The WSJ's Venture Capital Dispatch blog has been on top of what I think will be a big story in the next couple years. Any time you have a business that occupies a space at the interstices of regulation you have the opportunity for outsize returns on equity for the creators and all kinds of interesting effects for the end user....
More on SharesPost at "Private Equity, Venture Capital: "SharesPost Enables Trading of Green Startups"'.

The other thing about the headline is that valuation figure.
Holy Hannah!.

Here's one possible explanation from Joseph Javier Perla:

Now that you know what a Ponzi scheme is, I will tell you how and why
Facebook is a Ponzi Scheme.

Facebook posts huge revenues. In fact, they recently asserted that
they are EBITDA profitable. This boosts both their respect in the
world and their valuation. However, these returns, while real, are
unsustainable. They exist and are sustained in the same manner that
Ponzi schemes are. Facebook is a Ponzi Scheme.

Have you ever bought a Facebook ad? I have. I have talked to many,
many people who have. We have spent hundreds, many have spent
thousands or even more, experimenting with Facebook ads. They are
worthless. Nobody ever looks at them, and nobody ever clicks on them.
I just talked to someone who was trying to promote a book. He found
it cost him over $100 in ads to sell one book. Moreover, as you
increase your ad spending, people get used to the ads and just ignore
them. So, your already low click-through rate goes down even further.

People go to Facebook to interact with their friends. It is
fundamentally different from the ad platform that is Google. People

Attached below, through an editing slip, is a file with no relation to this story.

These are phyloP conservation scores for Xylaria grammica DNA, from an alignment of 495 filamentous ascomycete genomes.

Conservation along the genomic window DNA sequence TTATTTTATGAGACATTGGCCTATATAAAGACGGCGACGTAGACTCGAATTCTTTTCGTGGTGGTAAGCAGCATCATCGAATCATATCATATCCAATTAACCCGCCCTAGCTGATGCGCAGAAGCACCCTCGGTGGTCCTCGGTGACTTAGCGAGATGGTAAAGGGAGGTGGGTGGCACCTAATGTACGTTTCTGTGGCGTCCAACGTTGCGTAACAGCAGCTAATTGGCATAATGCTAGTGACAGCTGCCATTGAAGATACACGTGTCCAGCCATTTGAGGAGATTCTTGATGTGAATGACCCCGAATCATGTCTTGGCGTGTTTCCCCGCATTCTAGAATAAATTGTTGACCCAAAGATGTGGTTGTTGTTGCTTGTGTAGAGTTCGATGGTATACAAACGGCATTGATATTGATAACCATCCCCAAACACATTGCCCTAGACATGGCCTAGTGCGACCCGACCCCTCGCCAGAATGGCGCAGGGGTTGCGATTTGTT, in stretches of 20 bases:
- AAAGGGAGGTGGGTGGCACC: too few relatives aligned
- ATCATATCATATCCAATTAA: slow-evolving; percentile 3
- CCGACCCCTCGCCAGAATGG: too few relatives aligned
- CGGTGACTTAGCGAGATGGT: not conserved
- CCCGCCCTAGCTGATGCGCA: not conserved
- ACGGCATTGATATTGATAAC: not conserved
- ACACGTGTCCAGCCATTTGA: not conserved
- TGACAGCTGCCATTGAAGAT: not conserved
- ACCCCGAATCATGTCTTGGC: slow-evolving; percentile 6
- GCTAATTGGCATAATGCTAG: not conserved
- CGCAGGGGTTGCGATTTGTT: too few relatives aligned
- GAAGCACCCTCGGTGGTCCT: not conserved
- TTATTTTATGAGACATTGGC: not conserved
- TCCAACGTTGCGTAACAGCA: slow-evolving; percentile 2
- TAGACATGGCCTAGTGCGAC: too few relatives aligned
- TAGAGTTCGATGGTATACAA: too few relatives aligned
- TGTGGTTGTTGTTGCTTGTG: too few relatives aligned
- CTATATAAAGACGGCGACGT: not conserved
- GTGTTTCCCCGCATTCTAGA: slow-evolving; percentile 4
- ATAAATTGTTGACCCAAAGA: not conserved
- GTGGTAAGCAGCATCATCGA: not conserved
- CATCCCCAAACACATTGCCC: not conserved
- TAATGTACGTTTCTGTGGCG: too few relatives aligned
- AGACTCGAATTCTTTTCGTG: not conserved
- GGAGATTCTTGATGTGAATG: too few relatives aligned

go to Google to find something they need, which a good percentage of
the time can in fact be solved by someone's ad. Facebook ads, on the
other hand, annoy users. They yield no real profits.

But, then, how is Facebook so profitable? Are they lying? No. They
are growing. More and more people get on Facebook, and more and more
businesses hear about how many people are on Facebook. It seems like
a huge opportunity. So each business individually and in turn
experiments with Facebook ads. They spend hundreds or thousands or
more on Facebook ads. At the end of the first run, they see bad ROIs.
They tweak the ads and spend more money and try again. Nothing. So
they stop, understanding that Facebook ads are worthless. Everyone
I've talked to who has actually bought Facebook ads knows this. But,
not everyone has bought Facebook ads yet. There are still more and
more new businesses finding out about Facebook ads. As they grow,
even more businesses give their money to experiment in destined

Eventually, though, and this might take a long time, but it is finite,
everyone will have tried Facebook ads and know that they are useless.
Eventually, after 10 million businesses have invested $1000 each, and
Facebook has earned $10 billion in revenue in total, then they will
have run out of new customers and their revenue will dry up. A
useless product is never sustainable. I wish I could short Facebook....MORE

Treasuries: "Size Buyer now a Size Seller"

From Bruce Krasting:
The Social Security Trust Fund released some data today. There are some conclusions and observations to be drawn. But first, for the history buffs, I want to show you a “Tipping Point”. I think the exact date was March 3rd or 4th. It was sometime in the 1st Q of 2010 that the SSTF went negative since Greenspan fixed things in 1983.

In March the CBO came up with a forecast for the fiscal year at a $29B deficit. I look at things on a calendar year basis. My number for the year is -$50 billion in cash flow (excludes interest). The components:

Payroll Tax: $640b
Tax on Income: $24b
Total in: $664b

Benefits: $703b
R.R. Ex.: $5b
Adm: $6b
Total out: $714b

Net Decrease in Cash: $50 billion